For a vast majority of sports, athletes express their talents in an arena where they need to run, jump, throw, shuffle, and perform a variety of other movements. Why then, do so many athletes still train their bodies by using exercises that require them to use a machine?
When workouts and exercises are performed using machines, an athlete does not have to use his body to remain stabilized and balanced.
Instead, the machine takes care of this task for the athlete. Furthermore, many machines require only a single-joint to complete the movement, which is completely different than what we see in sport. Sports require multi-joint movements whereby numerous muscle groups work together to perform a given movement. So, what can an athlete do to better prepare for his or her sport? Train functionally.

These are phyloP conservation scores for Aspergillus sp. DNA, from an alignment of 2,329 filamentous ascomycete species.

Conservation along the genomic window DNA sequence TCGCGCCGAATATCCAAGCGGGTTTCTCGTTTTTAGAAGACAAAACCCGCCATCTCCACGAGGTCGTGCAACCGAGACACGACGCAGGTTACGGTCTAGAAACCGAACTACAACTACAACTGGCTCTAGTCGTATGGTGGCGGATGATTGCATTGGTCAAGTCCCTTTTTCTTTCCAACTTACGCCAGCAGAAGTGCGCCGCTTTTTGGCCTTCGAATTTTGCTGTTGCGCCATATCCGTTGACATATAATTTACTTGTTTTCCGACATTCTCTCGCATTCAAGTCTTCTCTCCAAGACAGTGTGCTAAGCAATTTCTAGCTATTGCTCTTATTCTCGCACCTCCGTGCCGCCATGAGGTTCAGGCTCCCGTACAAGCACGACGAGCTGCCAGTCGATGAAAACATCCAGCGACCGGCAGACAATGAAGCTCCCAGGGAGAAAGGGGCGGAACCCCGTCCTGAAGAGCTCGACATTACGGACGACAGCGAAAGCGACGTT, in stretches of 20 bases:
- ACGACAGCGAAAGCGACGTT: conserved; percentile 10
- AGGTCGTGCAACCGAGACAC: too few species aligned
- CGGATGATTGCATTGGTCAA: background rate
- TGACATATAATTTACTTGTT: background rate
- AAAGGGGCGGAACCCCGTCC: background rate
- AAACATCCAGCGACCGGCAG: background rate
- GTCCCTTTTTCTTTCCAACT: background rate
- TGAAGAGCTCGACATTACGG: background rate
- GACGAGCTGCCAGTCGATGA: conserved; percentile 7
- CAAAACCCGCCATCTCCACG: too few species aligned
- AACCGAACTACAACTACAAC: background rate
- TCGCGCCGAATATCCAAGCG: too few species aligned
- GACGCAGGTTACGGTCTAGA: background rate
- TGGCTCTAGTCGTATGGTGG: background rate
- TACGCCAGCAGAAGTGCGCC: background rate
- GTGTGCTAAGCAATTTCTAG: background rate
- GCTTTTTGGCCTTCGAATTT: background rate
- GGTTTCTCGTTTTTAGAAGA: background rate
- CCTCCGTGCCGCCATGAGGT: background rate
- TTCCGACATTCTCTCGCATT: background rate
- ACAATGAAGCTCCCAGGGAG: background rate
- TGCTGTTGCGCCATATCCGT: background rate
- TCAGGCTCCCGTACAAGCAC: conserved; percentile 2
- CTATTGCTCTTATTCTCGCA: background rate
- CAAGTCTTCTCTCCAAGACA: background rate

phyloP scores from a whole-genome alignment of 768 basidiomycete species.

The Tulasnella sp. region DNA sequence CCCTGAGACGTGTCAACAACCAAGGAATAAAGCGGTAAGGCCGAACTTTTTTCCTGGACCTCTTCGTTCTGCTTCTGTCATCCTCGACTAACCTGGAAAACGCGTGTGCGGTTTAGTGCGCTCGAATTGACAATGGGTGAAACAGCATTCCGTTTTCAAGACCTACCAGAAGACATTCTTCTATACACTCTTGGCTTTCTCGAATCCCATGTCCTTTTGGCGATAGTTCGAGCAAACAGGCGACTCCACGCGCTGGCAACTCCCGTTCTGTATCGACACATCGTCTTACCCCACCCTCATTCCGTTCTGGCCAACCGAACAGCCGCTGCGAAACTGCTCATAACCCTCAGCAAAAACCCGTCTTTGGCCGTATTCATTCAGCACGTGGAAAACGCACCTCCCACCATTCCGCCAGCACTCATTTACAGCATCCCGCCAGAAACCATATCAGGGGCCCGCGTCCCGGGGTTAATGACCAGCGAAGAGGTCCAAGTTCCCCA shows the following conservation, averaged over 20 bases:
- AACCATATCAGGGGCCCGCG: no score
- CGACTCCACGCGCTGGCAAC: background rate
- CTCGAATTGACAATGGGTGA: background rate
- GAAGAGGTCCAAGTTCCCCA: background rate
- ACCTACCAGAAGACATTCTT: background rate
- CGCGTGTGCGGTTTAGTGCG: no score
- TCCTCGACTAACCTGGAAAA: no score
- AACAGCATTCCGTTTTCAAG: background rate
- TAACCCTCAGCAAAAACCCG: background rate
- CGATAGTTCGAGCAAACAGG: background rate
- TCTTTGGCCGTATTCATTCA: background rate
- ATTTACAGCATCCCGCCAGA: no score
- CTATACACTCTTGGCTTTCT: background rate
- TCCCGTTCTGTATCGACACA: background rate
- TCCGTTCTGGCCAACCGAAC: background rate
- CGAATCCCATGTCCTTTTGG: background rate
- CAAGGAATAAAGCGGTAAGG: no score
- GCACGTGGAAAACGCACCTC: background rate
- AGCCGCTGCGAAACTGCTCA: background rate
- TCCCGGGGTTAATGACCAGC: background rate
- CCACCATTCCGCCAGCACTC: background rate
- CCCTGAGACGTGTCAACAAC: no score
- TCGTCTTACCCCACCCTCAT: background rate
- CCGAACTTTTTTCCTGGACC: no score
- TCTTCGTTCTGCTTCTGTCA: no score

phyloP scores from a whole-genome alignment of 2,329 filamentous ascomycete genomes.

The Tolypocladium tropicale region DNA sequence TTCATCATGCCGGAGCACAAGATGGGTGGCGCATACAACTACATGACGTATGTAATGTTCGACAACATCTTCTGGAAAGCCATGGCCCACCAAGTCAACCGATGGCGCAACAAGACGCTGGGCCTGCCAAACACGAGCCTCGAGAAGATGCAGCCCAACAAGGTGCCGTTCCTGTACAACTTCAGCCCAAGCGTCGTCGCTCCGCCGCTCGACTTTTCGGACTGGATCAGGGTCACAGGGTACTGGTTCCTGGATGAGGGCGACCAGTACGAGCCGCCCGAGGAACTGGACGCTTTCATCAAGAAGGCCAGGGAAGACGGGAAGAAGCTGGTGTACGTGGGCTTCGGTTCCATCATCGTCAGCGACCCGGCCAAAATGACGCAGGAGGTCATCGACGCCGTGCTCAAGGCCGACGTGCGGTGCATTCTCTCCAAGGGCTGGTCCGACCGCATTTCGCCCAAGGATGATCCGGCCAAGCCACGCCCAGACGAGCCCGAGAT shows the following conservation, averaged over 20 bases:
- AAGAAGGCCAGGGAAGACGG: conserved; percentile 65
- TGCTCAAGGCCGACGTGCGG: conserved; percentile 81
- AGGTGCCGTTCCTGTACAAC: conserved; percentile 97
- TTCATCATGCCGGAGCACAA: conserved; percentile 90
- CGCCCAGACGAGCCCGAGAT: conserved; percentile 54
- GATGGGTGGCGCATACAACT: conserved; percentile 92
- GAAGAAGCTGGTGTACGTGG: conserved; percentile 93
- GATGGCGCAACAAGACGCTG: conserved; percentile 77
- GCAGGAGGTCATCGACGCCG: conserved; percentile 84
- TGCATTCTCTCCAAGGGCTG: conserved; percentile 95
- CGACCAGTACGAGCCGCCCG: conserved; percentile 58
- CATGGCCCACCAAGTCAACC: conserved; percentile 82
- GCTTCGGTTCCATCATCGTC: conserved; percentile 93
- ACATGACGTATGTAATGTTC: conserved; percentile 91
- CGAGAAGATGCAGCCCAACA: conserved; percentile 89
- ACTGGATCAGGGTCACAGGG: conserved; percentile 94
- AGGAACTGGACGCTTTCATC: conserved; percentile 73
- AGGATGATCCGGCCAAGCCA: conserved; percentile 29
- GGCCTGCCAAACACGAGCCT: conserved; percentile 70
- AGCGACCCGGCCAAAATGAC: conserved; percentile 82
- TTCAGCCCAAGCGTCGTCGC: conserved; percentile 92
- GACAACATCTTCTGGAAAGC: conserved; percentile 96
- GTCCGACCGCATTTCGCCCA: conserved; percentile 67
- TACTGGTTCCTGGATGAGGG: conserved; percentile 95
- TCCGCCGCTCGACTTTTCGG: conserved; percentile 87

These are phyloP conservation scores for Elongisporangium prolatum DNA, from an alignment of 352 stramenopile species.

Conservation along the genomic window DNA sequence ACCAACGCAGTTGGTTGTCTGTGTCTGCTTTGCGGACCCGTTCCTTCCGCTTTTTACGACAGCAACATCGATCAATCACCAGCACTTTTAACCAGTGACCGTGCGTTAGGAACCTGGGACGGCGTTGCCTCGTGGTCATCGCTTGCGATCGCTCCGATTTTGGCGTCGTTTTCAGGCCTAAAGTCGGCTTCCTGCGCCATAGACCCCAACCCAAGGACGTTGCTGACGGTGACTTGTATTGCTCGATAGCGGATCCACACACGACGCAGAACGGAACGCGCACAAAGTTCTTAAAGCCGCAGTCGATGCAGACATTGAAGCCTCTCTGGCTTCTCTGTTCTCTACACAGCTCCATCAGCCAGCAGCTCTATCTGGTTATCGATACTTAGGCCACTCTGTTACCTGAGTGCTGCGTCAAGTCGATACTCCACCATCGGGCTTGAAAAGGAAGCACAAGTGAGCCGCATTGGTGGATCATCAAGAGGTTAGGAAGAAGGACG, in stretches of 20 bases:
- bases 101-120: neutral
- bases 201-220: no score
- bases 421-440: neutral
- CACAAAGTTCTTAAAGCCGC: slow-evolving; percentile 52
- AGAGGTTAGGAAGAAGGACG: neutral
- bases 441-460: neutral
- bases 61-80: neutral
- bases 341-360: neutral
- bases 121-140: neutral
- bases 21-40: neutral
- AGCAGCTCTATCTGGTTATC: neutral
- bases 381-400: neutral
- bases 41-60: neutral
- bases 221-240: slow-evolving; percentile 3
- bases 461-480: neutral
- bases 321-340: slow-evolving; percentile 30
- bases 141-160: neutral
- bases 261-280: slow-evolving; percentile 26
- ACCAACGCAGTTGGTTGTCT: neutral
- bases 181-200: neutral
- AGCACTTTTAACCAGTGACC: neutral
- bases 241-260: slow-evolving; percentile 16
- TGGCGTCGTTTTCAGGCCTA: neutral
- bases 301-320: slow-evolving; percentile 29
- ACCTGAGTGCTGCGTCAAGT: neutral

Functional training attempts to put the athlete in an environment that requires him to use numerous muscle groups and provide his own stability during movement. After all, is this not what the athlete is required to do during competition? Functional training is purposeful training. It’s purpose is to incorporate balance, reaction, strength, and power into a complete workout. During training, an athlete needs to improve the ability of his abdominals, hips, and upper back as stabilizers. Stronger stabilizers allow greater function of surrounding muscle groups because greater stability is present through movement. Better stabilization = greater function = better movement. Being able to move better and more purpsosefully makes an athlete more athletic, and hopefully, he can use his increase in athletic potential to his advantage on the field of play.